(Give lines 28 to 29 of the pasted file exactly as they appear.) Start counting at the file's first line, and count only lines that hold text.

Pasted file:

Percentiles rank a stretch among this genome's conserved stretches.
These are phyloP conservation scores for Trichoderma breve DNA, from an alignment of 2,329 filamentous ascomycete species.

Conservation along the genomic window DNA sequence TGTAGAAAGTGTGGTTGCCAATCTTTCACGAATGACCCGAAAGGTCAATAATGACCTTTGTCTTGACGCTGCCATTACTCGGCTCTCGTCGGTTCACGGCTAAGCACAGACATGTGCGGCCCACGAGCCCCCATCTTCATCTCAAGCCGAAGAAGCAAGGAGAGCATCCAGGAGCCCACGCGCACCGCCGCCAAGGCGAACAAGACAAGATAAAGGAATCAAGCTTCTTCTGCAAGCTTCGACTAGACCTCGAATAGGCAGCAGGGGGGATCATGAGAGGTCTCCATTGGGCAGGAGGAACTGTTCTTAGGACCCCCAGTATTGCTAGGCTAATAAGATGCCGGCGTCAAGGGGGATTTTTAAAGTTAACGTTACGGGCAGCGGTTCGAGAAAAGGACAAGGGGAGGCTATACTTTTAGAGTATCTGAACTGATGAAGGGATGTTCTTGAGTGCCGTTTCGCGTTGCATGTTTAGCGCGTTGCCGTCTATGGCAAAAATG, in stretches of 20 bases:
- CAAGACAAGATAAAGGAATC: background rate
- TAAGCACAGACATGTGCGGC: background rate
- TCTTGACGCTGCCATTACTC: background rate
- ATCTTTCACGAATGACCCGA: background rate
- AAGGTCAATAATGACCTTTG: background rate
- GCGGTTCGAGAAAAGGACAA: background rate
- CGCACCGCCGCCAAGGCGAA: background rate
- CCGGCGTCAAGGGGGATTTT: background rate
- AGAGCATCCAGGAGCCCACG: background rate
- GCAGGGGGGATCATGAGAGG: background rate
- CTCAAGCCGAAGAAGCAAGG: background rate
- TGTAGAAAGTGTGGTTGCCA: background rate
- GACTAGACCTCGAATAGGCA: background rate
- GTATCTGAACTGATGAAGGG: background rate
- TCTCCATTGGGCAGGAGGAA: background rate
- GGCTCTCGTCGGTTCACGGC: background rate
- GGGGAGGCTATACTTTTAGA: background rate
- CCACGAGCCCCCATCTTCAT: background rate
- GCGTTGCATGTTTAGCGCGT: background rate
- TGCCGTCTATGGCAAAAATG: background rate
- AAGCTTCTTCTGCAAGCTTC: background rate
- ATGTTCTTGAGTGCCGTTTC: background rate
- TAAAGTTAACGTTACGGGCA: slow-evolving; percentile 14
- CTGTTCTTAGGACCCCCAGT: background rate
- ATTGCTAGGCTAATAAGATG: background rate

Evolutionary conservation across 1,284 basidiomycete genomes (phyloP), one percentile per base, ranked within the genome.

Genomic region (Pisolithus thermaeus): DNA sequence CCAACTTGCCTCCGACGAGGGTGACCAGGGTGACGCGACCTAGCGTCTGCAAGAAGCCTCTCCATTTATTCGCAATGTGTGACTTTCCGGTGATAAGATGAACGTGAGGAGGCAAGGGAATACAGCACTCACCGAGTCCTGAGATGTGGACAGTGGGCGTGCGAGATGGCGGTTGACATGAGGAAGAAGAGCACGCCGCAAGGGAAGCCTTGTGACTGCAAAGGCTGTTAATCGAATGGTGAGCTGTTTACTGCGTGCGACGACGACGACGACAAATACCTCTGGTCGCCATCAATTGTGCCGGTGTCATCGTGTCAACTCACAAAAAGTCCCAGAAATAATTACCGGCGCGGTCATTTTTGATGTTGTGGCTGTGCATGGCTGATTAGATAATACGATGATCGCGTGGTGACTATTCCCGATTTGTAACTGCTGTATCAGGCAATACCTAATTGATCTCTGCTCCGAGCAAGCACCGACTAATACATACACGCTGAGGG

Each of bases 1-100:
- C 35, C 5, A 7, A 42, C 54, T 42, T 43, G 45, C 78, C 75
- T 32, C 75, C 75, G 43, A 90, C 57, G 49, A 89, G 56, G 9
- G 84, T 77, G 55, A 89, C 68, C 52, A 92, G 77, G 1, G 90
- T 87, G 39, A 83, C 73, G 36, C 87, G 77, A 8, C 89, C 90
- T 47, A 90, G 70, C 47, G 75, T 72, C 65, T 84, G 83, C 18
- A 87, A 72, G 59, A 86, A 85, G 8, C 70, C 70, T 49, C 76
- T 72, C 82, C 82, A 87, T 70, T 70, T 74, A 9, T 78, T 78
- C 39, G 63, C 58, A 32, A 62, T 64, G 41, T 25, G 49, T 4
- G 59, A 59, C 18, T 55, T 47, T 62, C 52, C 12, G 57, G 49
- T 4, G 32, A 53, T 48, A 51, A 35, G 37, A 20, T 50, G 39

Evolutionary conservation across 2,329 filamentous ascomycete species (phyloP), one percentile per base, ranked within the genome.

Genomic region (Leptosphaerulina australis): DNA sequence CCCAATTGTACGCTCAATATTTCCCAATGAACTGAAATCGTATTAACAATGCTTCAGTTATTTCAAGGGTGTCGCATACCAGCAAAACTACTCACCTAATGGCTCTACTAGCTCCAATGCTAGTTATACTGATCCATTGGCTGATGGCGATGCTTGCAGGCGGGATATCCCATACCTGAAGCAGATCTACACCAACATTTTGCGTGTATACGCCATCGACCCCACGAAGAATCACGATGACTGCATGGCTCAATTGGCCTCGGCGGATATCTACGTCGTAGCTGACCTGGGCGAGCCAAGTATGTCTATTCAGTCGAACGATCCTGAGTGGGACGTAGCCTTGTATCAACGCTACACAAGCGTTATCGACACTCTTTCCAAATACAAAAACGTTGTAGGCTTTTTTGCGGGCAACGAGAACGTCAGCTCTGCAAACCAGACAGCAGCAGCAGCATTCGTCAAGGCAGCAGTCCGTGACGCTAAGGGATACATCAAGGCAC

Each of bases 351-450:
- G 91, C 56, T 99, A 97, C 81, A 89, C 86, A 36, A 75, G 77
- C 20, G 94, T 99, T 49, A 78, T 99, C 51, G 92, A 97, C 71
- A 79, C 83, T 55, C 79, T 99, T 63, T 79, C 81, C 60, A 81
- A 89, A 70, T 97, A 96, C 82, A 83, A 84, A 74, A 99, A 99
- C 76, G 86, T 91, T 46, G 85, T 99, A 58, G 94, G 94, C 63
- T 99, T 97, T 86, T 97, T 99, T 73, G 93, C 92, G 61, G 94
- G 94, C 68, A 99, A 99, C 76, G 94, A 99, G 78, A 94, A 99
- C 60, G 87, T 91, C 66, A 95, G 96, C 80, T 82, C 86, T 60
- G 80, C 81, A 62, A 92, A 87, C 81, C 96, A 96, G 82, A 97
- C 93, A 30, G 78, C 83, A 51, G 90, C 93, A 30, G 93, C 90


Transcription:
- ATTGCTAGGCTAATAAGATG: background rate

Evolutionary conservation across 1,284 basidiomycete genomes (phyloP), one percentile per base, ranked within the genome.